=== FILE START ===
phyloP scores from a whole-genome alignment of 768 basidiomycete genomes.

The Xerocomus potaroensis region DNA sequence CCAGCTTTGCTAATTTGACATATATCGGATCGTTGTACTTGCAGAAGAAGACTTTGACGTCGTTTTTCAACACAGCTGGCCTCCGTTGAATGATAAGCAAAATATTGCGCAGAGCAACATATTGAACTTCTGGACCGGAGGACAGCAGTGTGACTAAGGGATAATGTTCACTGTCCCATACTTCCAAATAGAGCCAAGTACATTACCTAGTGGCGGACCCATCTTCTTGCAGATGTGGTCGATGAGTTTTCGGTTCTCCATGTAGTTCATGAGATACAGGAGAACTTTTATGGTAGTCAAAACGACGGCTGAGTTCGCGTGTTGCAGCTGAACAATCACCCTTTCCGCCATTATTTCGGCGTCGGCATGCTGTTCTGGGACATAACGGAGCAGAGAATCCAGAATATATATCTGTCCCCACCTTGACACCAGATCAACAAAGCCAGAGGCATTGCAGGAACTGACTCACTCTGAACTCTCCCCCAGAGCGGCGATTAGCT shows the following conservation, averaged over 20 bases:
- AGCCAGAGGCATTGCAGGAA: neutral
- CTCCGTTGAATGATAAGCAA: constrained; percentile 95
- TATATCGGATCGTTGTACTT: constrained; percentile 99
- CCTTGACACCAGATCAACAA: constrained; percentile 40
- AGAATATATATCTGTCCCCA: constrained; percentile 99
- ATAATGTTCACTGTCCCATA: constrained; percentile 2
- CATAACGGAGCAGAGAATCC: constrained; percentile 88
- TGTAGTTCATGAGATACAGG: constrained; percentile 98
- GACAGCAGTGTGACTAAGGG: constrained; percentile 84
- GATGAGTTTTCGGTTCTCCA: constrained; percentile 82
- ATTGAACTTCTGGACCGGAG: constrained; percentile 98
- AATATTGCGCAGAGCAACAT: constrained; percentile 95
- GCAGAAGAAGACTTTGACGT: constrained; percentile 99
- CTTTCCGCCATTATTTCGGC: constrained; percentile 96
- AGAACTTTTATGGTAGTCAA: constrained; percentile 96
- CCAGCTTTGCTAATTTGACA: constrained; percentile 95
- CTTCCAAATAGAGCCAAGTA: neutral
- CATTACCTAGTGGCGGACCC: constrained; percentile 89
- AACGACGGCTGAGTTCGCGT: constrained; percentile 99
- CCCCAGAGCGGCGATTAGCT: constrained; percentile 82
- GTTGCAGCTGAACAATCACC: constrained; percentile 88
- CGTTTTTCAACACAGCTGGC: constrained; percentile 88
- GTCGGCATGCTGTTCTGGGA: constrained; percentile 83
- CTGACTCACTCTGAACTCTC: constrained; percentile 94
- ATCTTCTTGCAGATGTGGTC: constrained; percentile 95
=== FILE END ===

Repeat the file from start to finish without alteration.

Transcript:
phyloP scores from a whole-genome alignment of 768 basidiomycete genomes.

The Xerocomus potaroensis region DNA sequence CCAGCTTTGCTAATTTGACATATATCGGATCGTTGTACTTGCAGAAGAAGACTTTGACGTCGTTTTTCAACACAGCTGGCCTCCGTTGAATGATAAGCAAAATATTGCGCAGAGCAACATATTGAACTTCTGGACCGGAGGACAGCAGTGTGACTAAGGGATAATGTTCACTGTCCCATACTTCCAAATAGAGCCAAGTACATTACCTAGTGGCGGACCCATCTTCTTGCAGATGTGGTCGATGAGTTTTCGGTTCTCCATGTAGTTCATGAGATACAGGAGAACTTTTATGGTAGTCAAAACGACGGCTGAGTTCGCGTGTTGCAGCTGAACAATCACCCTTTCCGCCATTATTTCGGCGTCGGCATGCTGTTCTGGGACATAACGGAGCAGAGAATCCAGAATATATATCTGTCCCCACCTTGACACCAGATCAACAAAGCCAGAGGCATTGCAGGAACTGACTCACTCTGAACTCTCCCCCAGAGCGGCGATTAGCT shows the following conservation, averaged over 20 bases:
- AGCCAGAGGCATTGCAGGAA: neutral
- CTCCGTTGAATGATAAGCAA: constrained; percentile 95
- TATATCGGATCGTTGTACTT: constrained; percentile 99
- CCTTGACACCAGATCAACAA: constrained; percentile 40
- AGAATATATATCTGTCCCCA: constrained; percentile 99
- ATAATGTTCACTGTCCCATA: constrained; percentile 2
- CATAACGGAGCAGAGAATCC: constrained; percentile 88
- TGTAGTTCATGAGATACAGG: constrained; percentile 98
- GACAGCAGTGTGACTAAGGG: constrained; percentile 84
- GATGAGTTTTCGGTTCTCCA: constrained; percentile 82
- ATTGAACTTCTGGACCGGAG: constrained; percentile 98
- AATATTGCGCAGAGCAACAT: constrained; percentile 95
- GCAGAAGAAGACTTTGACGT: constrained; percentile 99
- CTTTCCGCCATTATTTCGGC: constrained; percentile 96
- AGAACTTTTATGGTAGTCAA: constrained; percentile 96
- CCAGCTTTGCTAATTTGACA: constrained; percentile 95
- CTTCCAAATAGAGCCAAGTA: neutral
- CATTACCTAGTGGCGGACCC: constrained; percentile 89
- AACGACGGCTGAGTTCGCGT: constrained; percentile 99
- CCCCAGAGCGGCGATTAGCT: constrained; percentile 82
- GTTGCAGCTGAACAATCACC: constrained; percentile 88
- CGTTTTTCAACACAGCTGGC: constrained; percentile 88
- GTCGGCATGCTGTTCTGGGA: constrained; percentile 83
- CTGACTCACTCTGAACTCTC: constrained; percentile 94
- ATCTTCTTGCAGATGTGGTC: constrained; percentile 95